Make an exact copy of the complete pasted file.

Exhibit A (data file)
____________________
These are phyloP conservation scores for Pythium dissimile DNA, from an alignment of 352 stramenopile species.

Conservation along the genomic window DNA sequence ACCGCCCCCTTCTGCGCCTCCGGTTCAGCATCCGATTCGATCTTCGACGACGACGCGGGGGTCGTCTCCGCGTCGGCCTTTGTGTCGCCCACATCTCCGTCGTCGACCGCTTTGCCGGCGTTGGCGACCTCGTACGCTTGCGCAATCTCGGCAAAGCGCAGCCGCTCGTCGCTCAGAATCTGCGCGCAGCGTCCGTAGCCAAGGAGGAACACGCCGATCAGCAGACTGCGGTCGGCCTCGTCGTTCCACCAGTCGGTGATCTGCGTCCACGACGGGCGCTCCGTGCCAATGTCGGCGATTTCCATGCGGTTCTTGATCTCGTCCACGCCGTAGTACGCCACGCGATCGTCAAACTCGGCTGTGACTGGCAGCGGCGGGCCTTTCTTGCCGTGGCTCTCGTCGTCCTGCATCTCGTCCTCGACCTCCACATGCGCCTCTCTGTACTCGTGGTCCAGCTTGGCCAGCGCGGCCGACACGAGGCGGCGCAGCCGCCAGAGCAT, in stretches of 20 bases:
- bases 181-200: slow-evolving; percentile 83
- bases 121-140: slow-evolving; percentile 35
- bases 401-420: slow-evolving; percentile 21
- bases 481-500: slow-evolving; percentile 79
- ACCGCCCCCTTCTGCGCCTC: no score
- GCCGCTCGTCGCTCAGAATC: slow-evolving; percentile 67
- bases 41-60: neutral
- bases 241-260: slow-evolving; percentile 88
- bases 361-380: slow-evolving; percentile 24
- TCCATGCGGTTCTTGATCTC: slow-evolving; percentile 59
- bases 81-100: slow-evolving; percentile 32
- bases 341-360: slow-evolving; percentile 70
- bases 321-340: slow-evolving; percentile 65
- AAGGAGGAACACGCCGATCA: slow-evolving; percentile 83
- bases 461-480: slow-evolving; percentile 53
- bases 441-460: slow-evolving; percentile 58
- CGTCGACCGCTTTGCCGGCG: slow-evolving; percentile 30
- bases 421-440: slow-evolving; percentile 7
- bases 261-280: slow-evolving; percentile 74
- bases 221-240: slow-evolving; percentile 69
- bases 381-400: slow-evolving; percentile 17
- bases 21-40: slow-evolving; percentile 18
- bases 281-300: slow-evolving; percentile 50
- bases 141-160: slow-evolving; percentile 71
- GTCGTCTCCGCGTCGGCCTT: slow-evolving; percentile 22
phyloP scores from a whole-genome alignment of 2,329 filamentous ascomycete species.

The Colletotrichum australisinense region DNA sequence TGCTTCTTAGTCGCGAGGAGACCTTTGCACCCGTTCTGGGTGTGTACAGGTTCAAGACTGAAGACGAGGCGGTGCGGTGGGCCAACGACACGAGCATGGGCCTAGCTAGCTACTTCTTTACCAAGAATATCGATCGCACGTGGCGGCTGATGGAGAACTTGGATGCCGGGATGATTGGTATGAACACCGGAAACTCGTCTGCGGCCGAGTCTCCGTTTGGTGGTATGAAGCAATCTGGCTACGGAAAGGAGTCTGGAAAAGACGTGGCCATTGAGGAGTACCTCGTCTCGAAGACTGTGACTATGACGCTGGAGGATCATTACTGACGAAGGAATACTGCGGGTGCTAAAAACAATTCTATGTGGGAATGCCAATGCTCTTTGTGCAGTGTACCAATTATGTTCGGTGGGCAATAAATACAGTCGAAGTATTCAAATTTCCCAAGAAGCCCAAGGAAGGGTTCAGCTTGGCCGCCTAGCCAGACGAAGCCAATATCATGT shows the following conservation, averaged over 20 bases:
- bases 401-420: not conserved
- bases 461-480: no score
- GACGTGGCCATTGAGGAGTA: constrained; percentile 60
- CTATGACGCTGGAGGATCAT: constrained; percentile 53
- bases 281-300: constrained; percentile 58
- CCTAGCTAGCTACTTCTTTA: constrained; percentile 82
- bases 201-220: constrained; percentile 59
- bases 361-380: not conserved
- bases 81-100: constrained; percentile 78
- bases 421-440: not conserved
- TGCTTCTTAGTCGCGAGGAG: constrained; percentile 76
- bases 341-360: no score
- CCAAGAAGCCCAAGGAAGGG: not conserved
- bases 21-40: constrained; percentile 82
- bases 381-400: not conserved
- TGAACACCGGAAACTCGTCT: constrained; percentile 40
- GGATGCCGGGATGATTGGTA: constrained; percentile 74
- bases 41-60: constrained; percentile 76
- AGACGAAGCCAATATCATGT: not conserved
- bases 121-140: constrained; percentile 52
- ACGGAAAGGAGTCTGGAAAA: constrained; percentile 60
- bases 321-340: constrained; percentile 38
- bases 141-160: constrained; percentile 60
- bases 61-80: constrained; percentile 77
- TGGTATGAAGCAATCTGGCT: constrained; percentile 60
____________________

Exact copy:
These are phyloP conservation scores for Pythium dissimile DNA, from an alignment of 352 stramenopile species.

Conservation along the genomic window DNA sequence ACCGCCCCCTTCTGCGCCTCCGGTTCAGCATCCGATTCGATCTTCGACGACGACGCGGGGGTCGTCTCCGCGTCGGCCTTTGTGTCGCCCACATCTCCGTCGTCGACCGCTTTGCCGGCGTTGGCGACCTCGTACGCTTGCGCAATCTCGGCAAAGCGCAGCCGCTCGTCGCTCAGAATCTGCGCGCAGCGTCCGTAGCCAAGGAGGAACACGCCGATCAGCAGACTGCGGTCGGCCTCGTCGTTCCACCAGTCGGTGATCTGCGTCCACGACGGGCGCTCCGTGCCAATGTCGGCGATTTCCATGCGGTTCTTGATCTCGTCCACGCCGTAGTACGCCACGCGATCGTCAAACTCGGCTGTGACTGGCAGCGGCGGGCCTTTCTTGCCGTGGCTCTCGTCGTCCTGCATCTCGTCCTCGACCTCCACATGCGCCTCTCTGTACTCGTGGTCCAGCTTGGCCAGCGCGGCCGACACGAGGCGGCGCAGCCGCCAGAGCAT, in stretches of 20 bases:
- bases 181-200: slow-evolving; percentile 83
- bases 121-140: slow-evolving; percentile 35
- bases 401-420: slow-evolving; percentile 21
- bases 481-500: slow-evolving; percentile 79
- ACCGCCCCCTTCTGCGCCTC: no score
- GCCGCTCGTCGCTCAGAATC: slow-evolving; percentile 67
- bases 41-60: neutral
- bases 241-260: slow-evolving; percentile 88
- bases 361-380: slow-evolving; percentile 24
- TCCATGCGGTTCTTGATCTC: slow-evolving; percentile 59
- bases 81-100: slow-evolving; percentile 32
- bases 341-360: slow-evolving; percentile 70
- bases 321-340: slow-evolving; percentile 65
- AAGGAGGAACACGCCGATCA: slow-evolving; percentile 83
- bases 461-480: slow-evolving; percentile 53
- bases 441-460: slow-evolving; percentile 58
- CGTCGACCGCTTTGCCGGCG: slow-evolving; percentile 30
- bases 421-440: slow-evolving; percentile 7
- bases 261-280: slow-evolving; percentile 74
- bases 221-240: slow-evolving; percentile 69
- bases 381-400: slow-evolving; percentile 17
- bases 21-40: slow-evolving; percentile 18
- bases 281-300: slow-evolving; percentile 50
- bases 141-160: slow-evolving; percentile 71
- GTCGTCTCCGCGTCGGCCTT: slow-evolving; percentile 22
phyloP scores from a whole-genome alignment of 2,329 filamentous ascomycete species.

The Colletotrichum australisinense region DNA sequence TGCTTCTTAGTCGCGAGGAGACCTTTGCACCCGTTCTGGGTGTGTACAGGTTCAAGACTGAAGACGAGGCGGTGCGGTGGGCCAACGACACGAGCATGGGCCTAGCTAGCTACTTCTTTACCAAGAATATCGATCGCACGTGGCGGCTGATGGAGAACTTGGATGCCGGGATGATTGGTATGAACACCGGAAACTCGTCTGCGGCCGAGTCTCCGTTTGGTGGTATGAAGCAATCTGGCTACGGAAAGGAGTCTGGAAAAGACGTGGCCATTGAGGAGTACCTCGTCTCGAAGACTGTGACTATGACGCTGGAGGATCATTACTGACGAAGGAATACTGCGGGTGCTAAAAACAATTCTATGTGGGAATGCCAATGCTCTTTGTGCAGTGTACCAATTATGTTCGGTGGGCAATAAATACAGTCGAAGTATTCAAATTTCCCAAGAAGCCCAAGGAAGGGTTCAGCTTGGCCGCCTAGCCAGACGAAGCCAATATCATGT shows the following conservation, averaged over 20 bases:
- bases 401-420: not conserved
- bases 461-480: no score
- GACGTGGCCATTGAGGAGTA: constrained; percentile 60
- CTATGACGCTGGAGGATCAT: constrained; percentile 53
- bases 281-300: constrained; percentile 58
- CCTAGCTAGCTACTTCTTTA: constrained; percentile 82
- bases 201-220: constrained; percentile 59
- bases 361-380: not conserved
- bases 81-100: constrained; percentile 78
- bases 421-440: not conserved
- TGCTTCTTAGTCGCGAGGAG: constrained; percentile 76
- bases 341-360: no score
- CCAAGAAGCCCAAGGAAGGG: not conserved
- bases 21-40: constrained; percentile 82
- bases 381-400: not conserved
- TGAACACCGGAAACTCGTCT: constrained; percentile 40
- GGATGCCGGGATGATTGGTA: constrained; percentile 74
- bases 41-60: constrained; percentile 76
- AGACGAAGCCAATATCATGT: not conserved
- bases 121-140: constrained; percentile 52
- ACGGAAAGGAGTCTGGAAAA: constrained; percentile 60
- bases 321-340: constrained; percentile 38
- bases 141-160: constrained; percentile 60
- bases 61-80: constrained; percentile 77
- TGGTATGAAGCAATCTGGCT: constrained; percentile 60